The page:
The Prelude: Learning to Cope with Anxiety and Panic Attacks
Anxiety begins to manifest itself, in earnest, about a month out. It starts with the automated call confirming the upcoming appointment. It may be three weeks prior. I just know that once that call is received, I am on high alert.
Trying to ignore my feelings
In the beginning, I would try to control these thoughts. I would tell myself I was being silly or childish. I hadn’t had any symptoms or signs of trouble so any worry was just foolishness. For several years, I was rather hard on myself. Often extremely judgmental and accusatory. I would berate myself and try to ignore what I was feeling.
Medications didn't work for me
Then came the medication years. This only lasted for a couple cycles but they were interesting. Xanax was prescribed for the anxiety. Wonderful, except that I was prescribed enough to put a medium-sized rhinoceros into a coma. I was taking four doses daily and struggling to function. I self-adjusted the dosing so as to stay awake and alert, sort of. When I spoke to my primary he was kind enough to add an anti-depressant to the mix. I cannot recall the name of it. I do know it is advertised on television in the United States as the next great hope. The mixture left me tranquilized and contemplating a permanent solution to my temporary symptoms.
My wife nearly stroked when I refused to take any more meds and quit everything overnight. I told my primary physician of my actions a month or so after, and he came close to seizure himself. Apparently, dropping these types of meds without proper time and reduction of dosing is against best practices. I was just sick of feeling worse by the day and having exceptionally dark thoughts about my future, or lack thereof.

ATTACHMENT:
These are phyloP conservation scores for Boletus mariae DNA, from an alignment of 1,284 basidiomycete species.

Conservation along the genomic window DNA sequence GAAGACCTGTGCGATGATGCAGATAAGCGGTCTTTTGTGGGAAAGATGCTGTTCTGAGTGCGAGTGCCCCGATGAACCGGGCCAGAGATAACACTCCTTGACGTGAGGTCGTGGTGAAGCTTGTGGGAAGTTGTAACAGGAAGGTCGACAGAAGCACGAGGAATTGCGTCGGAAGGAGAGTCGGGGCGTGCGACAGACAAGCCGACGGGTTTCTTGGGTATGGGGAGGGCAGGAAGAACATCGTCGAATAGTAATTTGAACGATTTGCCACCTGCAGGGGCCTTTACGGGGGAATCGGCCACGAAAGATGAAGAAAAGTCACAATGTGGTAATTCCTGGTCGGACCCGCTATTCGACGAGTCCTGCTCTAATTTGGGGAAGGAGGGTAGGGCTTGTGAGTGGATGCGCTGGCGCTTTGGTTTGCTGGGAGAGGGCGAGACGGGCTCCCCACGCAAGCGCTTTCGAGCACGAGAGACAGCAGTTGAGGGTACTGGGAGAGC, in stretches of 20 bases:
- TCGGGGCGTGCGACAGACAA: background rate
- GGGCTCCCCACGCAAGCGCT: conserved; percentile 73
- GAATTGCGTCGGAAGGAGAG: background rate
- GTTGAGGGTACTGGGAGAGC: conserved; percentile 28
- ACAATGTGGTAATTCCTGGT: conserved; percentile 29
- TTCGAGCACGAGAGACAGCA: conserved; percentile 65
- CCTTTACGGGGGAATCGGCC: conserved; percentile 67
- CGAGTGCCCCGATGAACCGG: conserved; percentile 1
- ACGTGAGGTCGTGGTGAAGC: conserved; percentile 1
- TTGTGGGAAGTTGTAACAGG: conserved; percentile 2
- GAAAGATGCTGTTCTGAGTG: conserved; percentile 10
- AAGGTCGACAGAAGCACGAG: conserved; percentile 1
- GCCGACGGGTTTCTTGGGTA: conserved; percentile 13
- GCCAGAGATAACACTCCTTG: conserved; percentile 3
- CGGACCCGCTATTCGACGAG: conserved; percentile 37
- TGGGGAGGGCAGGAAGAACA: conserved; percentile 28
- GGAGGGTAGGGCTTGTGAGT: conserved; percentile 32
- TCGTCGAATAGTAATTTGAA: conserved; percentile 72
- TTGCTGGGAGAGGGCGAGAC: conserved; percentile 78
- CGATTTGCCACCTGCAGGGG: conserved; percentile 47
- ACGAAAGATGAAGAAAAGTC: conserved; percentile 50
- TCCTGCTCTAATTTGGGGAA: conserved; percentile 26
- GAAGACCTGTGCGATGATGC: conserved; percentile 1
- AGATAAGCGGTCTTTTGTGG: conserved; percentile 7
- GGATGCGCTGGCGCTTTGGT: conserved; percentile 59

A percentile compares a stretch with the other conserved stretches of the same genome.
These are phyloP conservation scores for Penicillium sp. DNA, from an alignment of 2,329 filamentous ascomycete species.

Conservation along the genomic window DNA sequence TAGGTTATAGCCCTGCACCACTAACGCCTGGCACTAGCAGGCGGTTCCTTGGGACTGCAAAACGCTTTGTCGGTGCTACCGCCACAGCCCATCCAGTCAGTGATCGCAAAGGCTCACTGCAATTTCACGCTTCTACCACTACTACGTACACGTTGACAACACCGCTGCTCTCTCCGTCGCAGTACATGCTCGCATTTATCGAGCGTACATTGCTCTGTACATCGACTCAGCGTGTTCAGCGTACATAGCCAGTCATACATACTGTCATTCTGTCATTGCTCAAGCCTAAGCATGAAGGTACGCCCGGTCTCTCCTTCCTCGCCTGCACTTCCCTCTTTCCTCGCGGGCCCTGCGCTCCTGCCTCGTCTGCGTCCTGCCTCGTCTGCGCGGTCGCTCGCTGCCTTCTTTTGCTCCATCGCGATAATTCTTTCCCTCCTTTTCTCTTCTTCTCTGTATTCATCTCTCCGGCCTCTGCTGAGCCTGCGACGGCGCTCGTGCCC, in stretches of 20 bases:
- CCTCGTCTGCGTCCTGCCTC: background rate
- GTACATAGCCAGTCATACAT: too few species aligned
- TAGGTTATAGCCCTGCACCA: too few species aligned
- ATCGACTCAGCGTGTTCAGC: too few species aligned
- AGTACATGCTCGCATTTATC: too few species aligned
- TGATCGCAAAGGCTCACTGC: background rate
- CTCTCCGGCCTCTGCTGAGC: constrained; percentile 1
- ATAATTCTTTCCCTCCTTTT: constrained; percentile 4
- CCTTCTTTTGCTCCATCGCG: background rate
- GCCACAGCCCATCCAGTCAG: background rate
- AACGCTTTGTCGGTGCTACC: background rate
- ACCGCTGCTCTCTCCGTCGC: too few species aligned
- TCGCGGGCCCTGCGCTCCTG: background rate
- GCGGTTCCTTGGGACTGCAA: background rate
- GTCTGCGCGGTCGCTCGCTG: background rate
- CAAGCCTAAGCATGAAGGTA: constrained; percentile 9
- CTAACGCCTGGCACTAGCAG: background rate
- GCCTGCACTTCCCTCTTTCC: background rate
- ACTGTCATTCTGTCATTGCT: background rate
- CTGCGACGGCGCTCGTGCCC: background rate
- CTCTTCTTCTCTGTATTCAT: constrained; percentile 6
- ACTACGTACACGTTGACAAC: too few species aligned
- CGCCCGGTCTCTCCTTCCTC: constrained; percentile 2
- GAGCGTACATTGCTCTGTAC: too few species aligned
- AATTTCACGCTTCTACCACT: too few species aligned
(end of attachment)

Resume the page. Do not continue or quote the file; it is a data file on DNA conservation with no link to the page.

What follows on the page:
Suffering from a form of panic attacks
Without the meds, the anxiety returned as if coming home from holiday. For many years, I would have episodes. That is the best euphemism I can use to describe my symptoms. I would later learn, in therapy, that what I was having were a form of panic attacks. Essentially, my mind would reach overload and shut me off. Literally, mid-sentence or stride I would just stop. My gaze would become fixed. I would lose the ability to speak, and I would just stop for several seconds or minutes. Through mindful awareness, I came to learn that I could stop these early with focussed, deep breathing techniques.
Learning how to manage these episodes
I would feel the episode ramping up in my chest and stomach and force myself to breathe deeply. To focus solely on the one breath. Then to focus on exhaling that one breath. By repeating this cycle, I could fend off the attack nearly all the time. I will not claim one hundred percent success as I still struggle from time to time, however, I have reached a point of manageability and acceptable outcome. I have learned that management is as empowering as overcoming, in the right light.
So here we are. I have tried self-judgment and criticism. I have tried medication. I have endured panic attacks. The next evolution was to start a meditation as soon as the anxiety started. This was somewhat effective, but it was still a form of denial more than acceptance.
Then, I had an epiphany. I was listening to Dr. Margaret Rutherford’s podcast entitled “SelfWork” and she said, (I can’t quote her so please accept this as her idea more than her words):
Accepting all the parts of myself
All the different parts of you deserve to have a place at the table, and they should all be given a voice. I pulled over on the side of a two-lane country road in a tractor-trailer and just sat there. I had spent half of a century trying to deny or control or disavow so many emotions and here was a professional in the mental health realm telling me to acknowledge and accept and give voice to these parts of me.
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